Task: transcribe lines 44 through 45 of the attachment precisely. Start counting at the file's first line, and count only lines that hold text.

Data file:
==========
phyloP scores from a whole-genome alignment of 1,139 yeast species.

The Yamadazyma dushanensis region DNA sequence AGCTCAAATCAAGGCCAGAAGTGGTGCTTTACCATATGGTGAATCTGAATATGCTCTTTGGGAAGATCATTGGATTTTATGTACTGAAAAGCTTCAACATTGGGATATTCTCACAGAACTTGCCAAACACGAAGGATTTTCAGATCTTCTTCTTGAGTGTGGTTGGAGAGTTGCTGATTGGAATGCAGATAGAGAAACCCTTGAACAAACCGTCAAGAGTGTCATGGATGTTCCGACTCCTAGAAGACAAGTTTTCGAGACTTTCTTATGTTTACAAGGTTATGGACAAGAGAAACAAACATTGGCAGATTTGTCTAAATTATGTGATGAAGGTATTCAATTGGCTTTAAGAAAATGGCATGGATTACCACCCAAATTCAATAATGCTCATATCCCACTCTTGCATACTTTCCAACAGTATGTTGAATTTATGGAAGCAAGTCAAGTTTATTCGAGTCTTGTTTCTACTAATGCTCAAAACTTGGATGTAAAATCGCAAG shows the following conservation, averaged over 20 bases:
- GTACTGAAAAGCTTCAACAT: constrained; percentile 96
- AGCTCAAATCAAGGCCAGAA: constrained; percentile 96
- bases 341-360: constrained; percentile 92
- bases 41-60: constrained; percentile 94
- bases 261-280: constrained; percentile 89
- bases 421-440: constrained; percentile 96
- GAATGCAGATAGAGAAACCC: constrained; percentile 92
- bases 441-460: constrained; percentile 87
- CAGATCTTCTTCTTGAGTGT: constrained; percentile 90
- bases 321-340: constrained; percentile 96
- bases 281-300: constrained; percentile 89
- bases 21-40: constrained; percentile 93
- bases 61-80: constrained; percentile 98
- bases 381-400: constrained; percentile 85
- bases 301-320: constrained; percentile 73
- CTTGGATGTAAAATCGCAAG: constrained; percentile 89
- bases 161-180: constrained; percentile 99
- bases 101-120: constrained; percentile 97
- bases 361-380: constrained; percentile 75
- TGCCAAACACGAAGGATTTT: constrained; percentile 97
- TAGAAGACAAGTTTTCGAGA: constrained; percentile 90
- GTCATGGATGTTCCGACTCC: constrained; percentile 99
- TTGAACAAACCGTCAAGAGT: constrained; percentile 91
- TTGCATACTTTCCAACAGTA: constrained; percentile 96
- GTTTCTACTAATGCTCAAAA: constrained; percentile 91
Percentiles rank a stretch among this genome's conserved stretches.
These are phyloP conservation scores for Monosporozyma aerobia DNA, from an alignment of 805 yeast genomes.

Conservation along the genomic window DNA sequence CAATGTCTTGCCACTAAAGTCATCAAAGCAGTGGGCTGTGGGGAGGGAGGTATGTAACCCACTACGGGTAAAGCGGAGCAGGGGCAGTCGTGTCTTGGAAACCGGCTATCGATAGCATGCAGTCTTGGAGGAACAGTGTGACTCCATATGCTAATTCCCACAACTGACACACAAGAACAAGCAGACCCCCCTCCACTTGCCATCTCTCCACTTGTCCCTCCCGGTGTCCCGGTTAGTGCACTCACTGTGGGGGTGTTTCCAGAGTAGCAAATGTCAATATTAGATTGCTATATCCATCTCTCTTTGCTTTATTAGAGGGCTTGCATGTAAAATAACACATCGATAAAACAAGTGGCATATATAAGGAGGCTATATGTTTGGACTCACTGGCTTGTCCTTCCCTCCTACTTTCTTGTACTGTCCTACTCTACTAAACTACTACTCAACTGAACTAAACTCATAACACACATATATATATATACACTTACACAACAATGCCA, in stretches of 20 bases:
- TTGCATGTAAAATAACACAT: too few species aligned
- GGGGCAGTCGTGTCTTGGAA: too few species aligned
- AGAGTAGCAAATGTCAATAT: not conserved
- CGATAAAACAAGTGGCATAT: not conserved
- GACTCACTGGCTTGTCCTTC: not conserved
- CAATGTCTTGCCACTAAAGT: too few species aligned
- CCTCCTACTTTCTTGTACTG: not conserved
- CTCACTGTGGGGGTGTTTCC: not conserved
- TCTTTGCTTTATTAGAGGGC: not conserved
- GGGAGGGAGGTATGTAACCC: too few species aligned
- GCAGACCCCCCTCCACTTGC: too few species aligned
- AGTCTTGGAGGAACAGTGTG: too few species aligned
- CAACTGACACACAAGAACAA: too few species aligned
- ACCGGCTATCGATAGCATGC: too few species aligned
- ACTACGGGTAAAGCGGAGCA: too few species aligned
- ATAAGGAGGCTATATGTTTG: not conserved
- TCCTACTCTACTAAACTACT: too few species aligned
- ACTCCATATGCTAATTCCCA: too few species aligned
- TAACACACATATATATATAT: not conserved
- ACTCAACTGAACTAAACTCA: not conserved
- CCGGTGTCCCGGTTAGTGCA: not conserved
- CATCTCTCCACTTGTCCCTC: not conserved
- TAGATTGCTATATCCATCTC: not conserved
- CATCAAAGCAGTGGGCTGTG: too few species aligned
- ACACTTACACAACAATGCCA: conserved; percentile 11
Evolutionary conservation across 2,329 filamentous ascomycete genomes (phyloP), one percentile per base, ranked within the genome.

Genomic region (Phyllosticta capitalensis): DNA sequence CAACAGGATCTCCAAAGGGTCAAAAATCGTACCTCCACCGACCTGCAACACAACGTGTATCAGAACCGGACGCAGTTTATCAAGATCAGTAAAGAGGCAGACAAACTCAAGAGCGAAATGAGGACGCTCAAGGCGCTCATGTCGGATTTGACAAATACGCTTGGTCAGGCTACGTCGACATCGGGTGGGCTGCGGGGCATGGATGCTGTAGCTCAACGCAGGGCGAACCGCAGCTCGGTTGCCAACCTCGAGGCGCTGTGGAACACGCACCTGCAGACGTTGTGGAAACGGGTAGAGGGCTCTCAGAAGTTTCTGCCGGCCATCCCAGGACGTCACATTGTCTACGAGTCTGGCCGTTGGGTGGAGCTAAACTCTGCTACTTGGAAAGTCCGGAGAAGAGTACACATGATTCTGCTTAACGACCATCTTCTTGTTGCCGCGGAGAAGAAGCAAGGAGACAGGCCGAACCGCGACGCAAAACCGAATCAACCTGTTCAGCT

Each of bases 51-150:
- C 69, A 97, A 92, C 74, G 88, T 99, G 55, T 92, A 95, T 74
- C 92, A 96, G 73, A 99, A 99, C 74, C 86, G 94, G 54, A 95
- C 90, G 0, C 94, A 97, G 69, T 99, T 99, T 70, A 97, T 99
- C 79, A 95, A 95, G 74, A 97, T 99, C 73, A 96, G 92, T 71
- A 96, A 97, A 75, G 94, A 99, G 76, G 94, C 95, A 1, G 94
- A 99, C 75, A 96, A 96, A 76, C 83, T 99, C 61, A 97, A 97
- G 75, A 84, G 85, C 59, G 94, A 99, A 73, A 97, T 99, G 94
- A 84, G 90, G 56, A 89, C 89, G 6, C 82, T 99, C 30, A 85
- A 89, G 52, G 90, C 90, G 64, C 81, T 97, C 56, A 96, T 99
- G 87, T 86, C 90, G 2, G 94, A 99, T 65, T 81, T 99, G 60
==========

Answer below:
- ACCGGCTATCGATAGCATGC: too few species aligned
- ACTACGGGTAAAGCGGAGCA: too few species aligned